1) Yesterday, which of the following became the Prime Minister of Japan?

2) On which date will the national presidential election occur in the United States?

3) How many broadcast television networks exist in Great Britain?

4) On which continent is Katmandu located?

5) Which country has produced the most Nobel prize winners in Physics?

(OK, so I will never be a quiz show writer!)

The point is to grasp the essence of "Millionaire" -- that someone can actually win a million dollars, and why can't it be you? -- the excitement and liveness and expanded competition offered by "Paranoia" -- and to package this lightning into a bottle that virtually everyone will be able to afford (a PalmOS device is still less expensive, more portable, and simpler to use than any full-fledged PC or notebook) -- but without the limitations or expense of a special-purpose or single-use device -- and in a way that will allow everyone to choose the frenzy that appeals to them most. This is true "convergence" -- and beyond.

And some of that "beyond" might look like this:

* Dan Rather is delivering yet another update on the CBS Evening News about the Elian situation (after being sent back to Cuba, the kid has hopped a raft and floated over yet again!). Rather wants to know what the public thinks. The Live Poll is open, using the Live Action Protocol (which is basically, as has been shown, a secure, very fast, and very low-bandwidth polling protocol), and along with the millions of others tuning into the news, you let Dan -- and your neighbors -- know what should become of Elian.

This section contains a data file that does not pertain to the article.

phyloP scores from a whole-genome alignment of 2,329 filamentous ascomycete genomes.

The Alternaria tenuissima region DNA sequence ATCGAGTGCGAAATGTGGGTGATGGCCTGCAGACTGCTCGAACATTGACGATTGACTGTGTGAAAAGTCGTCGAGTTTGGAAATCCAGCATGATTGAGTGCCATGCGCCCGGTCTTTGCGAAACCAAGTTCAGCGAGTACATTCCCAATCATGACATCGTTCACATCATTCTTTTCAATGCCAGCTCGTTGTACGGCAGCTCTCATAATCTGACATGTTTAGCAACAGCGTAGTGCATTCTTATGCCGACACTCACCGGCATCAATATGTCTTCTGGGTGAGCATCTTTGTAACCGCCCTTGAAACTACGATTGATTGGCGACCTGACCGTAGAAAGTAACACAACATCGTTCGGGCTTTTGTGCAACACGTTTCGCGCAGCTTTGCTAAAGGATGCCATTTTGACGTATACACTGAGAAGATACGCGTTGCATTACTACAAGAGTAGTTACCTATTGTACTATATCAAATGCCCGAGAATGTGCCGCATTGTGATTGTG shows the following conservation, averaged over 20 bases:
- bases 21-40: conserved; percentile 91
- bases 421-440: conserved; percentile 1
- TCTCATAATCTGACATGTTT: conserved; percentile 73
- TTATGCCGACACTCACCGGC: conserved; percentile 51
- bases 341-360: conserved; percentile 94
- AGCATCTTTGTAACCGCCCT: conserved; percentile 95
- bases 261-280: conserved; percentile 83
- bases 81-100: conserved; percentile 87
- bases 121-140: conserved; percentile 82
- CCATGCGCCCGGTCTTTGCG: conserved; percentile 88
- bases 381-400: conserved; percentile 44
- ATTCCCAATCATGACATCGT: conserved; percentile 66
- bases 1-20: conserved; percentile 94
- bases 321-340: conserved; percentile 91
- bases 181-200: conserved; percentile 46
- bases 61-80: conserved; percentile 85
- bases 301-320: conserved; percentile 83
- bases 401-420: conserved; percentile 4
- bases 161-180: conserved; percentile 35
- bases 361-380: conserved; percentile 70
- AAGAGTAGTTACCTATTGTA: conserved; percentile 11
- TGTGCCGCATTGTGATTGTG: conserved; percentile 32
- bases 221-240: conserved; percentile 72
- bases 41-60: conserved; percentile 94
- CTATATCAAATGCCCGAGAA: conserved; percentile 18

* NBC is again broadcasting the Olympics live. Three events are available for live viewing. The hosts ask the viewers which they would like to see now, live, and which two should be taped for later. Women's gymnastics wins and men's weightlifting and men's volleyball will be taped for later airing.

* PBS is doing an experiment in live TV with its weekly "Mystery" series, featuring a sleuth who is not unlike Sherlock Holmes. Just as in the Conan Doyle stories, all of the clues are given to the audience to be reasoned out. During the course of the drama, using the Live Action Protocol module, audience members are quizzed on what is valid evidence and what is a red herring. The goal is to see if you can out-think the sleuth before the program concludes. The first one to do so will win a free one-year membership to the station.

* As a movie fan, you're always the first on line for a premiere. This time you've camped out for three days to see "Star Wars: Darth Awakens." When the movie is over, you pull out your PalmOS device with its Live Action Protocol wireless communications module, turn it on, and find that LucasFilm wants your opinion now -- and will give you the chance to win one of several props from the movie for your opinion.

Each use of your PalmOS device and Live Action Protocol wireless communications module during these polls accrues to the continued activation of your module. When you aren't trying to win a prize, you are earning the right to continue to participate by simply participating. "Convergence" means that you are active, not passive. And that your activity also has the possibility of being additionally rewarded through special offers, exclusive discounts, prizes, and other incentives.

To get a glimpse of this possible future, catch "Paranoia" on the Fox Family Channel. It's on this Friday (May 5th) at 10PM EDST live (9 Central, 8 Mountain, 7 Pacific), then again live on Saturday (May 6th) and Sunday (May 7th), both at the earlier timeslot of 7PM EDST (6/5/4). Do it now, because this might be its final weekend. Even though it's a pioneer, the Fox Family Channel has not committed to an extension of its run and this might be your only chance to see the future as it's being made -- live.